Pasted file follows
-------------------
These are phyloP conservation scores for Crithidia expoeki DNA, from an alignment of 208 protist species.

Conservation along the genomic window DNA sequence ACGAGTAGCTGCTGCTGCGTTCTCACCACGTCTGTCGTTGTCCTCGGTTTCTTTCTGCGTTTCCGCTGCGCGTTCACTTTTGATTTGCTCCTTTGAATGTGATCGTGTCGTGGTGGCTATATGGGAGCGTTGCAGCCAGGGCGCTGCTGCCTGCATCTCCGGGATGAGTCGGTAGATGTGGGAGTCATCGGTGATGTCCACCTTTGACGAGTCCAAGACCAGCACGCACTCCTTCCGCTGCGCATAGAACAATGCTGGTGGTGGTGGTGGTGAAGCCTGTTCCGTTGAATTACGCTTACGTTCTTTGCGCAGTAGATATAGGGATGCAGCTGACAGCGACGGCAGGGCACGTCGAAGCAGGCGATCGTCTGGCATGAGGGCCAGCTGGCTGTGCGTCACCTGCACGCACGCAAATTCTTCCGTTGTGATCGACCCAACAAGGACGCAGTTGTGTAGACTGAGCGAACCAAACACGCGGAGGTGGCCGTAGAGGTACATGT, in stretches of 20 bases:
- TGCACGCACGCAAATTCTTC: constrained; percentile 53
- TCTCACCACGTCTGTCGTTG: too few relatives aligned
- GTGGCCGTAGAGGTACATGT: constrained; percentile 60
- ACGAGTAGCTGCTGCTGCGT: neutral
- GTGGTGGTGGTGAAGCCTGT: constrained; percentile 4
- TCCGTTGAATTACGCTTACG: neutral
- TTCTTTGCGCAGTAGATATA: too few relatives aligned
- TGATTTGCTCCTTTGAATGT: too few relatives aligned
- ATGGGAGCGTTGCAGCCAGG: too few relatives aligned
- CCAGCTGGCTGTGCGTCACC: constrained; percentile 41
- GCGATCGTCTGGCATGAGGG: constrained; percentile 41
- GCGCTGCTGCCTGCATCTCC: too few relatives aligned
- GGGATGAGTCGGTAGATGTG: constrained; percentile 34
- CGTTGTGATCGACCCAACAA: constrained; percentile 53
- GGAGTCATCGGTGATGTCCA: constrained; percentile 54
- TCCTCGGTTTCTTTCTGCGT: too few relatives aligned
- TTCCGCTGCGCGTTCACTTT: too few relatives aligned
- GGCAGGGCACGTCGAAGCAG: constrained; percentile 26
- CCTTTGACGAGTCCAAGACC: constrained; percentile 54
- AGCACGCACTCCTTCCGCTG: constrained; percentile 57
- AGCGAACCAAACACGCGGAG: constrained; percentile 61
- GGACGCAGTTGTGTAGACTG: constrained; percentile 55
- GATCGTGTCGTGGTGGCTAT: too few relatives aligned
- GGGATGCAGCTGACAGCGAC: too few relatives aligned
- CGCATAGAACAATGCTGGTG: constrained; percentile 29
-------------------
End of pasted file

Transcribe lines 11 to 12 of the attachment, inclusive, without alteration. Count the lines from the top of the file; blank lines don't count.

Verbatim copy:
- ATGGGAGCGTTGCAGCCAGG: too few relatives aligned
- CCAGCTGGCTGTGCGTCACC: constrained; percentile 41